What do You Lose When You Lose Your Myth

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What do You Lose When You Lose Your Myth

Post by sladeb » Fri Dec 21, 2007 10:20 am

Well another Christmas comes around for we in the Western world. Again we are left to ponder the significance of a festival which, for most, is more about the commercialism than it is about the myths that shaped our world view.

Many of us here speak of our journey out of belief, out of religion and out of mainstream belief systems. Yet for many of us, having abandoned our myth we find ourselves without anything that shapes our lives apart from life itself.

As I listen to carols, to bach's cantatas and the usual Messiah offertory, a part of me cannot help but wonder why this music resonates with me still, yet I discount the belief system from which it has sprung.

And I cannot help but wonder what I losy when I lost my beliefs, when I lost my myth. Is it perhaps that it is actually the way that the christian heritage has been turned and twisted to become whatever it is that the churches wanted it to be that I so despise. For if I set aside the organised religous systems that have become the modus operandi for much of Christianity I am left with a set of myths that actually was of value. So perhaps it is actually for me to claim back my heritage in a way that provides a satisfactory framework for my own life, a set of lenses through which to participate joyfully in all the incongruities of life.

Anyway, happy season to all here, whatever year end means to you...
The one thing I have learned about the quest journey is that as soon as you draw to the close of one quest - another calls and the journey begins once more.
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Post by Clemsy » Fri Dec 21, 2007 11:00 am

Hi Slade! Well said.

You know, many of us may abandon our religion, but why may say a lot if you look at the specifics. I've outlined my early experience with Christianity before, so I won't go into detail, but why I left Catholicism is rooted more in the details of the club... all the huffing and puffing and rules and regulations about how you can think and how you can't and what's right and what's wrong.

But there were ancillary experiences... singing in the choir, the rituals of the holy days, the camaraderie of my peers, the power of the stories. All that sticks.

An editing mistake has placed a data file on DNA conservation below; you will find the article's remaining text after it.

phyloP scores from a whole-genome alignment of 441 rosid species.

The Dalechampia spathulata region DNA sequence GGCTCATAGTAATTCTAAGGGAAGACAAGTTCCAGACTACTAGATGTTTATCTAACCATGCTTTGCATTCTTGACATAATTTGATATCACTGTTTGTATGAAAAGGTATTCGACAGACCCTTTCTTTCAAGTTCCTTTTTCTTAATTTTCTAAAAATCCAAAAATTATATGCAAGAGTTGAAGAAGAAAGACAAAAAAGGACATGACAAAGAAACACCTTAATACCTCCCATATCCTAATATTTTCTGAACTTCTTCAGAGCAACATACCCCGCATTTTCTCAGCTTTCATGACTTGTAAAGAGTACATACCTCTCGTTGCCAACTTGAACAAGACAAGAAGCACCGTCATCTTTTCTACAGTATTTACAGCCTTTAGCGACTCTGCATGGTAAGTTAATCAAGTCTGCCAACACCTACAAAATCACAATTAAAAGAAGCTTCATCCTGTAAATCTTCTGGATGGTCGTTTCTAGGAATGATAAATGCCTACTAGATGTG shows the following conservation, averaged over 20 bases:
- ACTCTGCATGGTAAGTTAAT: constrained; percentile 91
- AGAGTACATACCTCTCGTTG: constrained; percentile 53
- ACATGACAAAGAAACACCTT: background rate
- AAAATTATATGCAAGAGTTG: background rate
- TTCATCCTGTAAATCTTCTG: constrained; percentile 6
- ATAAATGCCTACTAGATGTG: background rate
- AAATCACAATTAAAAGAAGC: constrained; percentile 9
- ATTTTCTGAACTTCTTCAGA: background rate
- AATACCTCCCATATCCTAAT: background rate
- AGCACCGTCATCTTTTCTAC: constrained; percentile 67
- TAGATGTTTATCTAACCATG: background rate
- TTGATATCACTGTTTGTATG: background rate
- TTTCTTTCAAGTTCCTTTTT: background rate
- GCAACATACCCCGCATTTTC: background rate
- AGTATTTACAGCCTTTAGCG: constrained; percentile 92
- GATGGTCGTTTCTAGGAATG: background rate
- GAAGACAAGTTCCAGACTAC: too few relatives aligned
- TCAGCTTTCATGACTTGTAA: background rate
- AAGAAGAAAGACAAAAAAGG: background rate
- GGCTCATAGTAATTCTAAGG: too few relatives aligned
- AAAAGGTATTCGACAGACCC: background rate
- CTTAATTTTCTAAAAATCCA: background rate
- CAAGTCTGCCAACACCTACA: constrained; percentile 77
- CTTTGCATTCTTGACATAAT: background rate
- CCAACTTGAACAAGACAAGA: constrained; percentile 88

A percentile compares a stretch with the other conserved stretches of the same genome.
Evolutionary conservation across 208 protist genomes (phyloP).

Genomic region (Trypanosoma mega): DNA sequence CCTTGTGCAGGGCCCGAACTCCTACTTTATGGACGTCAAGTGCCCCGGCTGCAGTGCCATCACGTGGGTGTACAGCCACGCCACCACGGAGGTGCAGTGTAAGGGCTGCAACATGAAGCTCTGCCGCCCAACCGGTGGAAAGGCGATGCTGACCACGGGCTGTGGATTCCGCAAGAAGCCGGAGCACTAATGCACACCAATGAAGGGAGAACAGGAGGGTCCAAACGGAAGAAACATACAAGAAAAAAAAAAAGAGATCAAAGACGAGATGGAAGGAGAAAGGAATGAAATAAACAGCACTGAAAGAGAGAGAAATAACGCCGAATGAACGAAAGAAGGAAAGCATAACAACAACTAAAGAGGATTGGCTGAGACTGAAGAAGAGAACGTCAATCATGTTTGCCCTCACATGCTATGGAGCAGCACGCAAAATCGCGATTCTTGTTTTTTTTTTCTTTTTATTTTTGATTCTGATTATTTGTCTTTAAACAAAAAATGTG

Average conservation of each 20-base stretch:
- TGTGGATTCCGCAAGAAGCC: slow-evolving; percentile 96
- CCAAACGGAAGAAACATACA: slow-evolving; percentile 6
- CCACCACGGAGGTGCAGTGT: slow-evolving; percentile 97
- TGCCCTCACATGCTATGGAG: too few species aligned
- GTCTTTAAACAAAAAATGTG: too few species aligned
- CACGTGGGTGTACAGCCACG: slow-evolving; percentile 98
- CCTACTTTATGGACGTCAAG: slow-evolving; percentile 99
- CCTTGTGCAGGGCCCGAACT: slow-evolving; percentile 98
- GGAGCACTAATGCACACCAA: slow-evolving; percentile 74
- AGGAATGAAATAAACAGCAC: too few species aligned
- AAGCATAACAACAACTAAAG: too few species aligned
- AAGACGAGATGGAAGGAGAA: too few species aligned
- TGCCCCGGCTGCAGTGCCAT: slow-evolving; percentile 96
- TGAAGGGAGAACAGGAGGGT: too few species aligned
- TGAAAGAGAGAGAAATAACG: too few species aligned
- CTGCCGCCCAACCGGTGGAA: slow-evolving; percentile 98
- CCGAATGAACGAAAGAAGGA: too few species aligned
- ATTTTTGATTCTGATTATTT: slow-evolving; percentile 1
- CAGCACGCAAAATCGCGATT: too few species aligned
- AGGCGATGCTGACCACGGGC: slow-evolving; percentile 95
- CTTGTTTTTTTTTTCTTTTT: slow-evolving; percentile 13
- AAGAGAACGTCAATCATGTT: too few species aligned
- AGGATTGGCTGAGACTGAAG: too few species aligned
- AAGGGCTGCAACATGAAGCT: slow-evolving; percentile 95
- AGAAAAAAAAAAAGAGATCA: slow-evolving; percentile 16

I sometimes wonder, am I as liberal as I am because I still take the Sermon on the Mount seriously? Is it this that exasperates me so over so called Christians who find room for war, war that increasingly destroys children, torture and xenophobia in the teachings of Christ?

We never fully let go. We can't. It's ingrained in our psyche. So yes, I think you have a point. Those values are still there, absorbed and assimilated. But the religion seems to have been a kind of kindergarten, a place for small children who need to be looked after, but which you leave to fend for yourself when you come of age.

As for Christmas... ah, Christmas. Christmas is made of our past associations and experiences. For many this is not a good thing at all, but for me the magic still reaches up through the years and for that I'm thankful to Sister Esther, Sister Francita, Father Burns and Father Sullivan. Mom and Dad.

Additionally, here we are at the Solstice, a time, I think, that is ingrained in our DNA. As I said in my piece HERE:
So we celebrate. So we thumb our noses at our greatest fear and look beyond to our greatest hope: a warm sun and a harvest good enough to put on weight and strength to stem the following winter. What a wonderful and human thing to do.
Well now. Slade it's reversed for you, but north of the Equator, the sun returns... no coincidence that this is where we put Christ's birth.

Cheers! Let us tip a glass in thought of one another!

Clemsy
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Post by nandu » Sat Dec 22, 2007 5:01 am

Sladeb and Clemsy,

It's been my experience that you can bury your religion but not your myth. Never. You are it, and it is you.

The myth is ingrained somewhere deep down, much deeper than conscious thought and even subconscious images. It is where the conscious and subconscious originate.

Christ was never in Churches, but within you; if you look deep, you'll find him living there still.

Nandu.
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Post by sladeb » Tue Dec 25, 2007 9:26 am

Hi Clemsy and Nandu,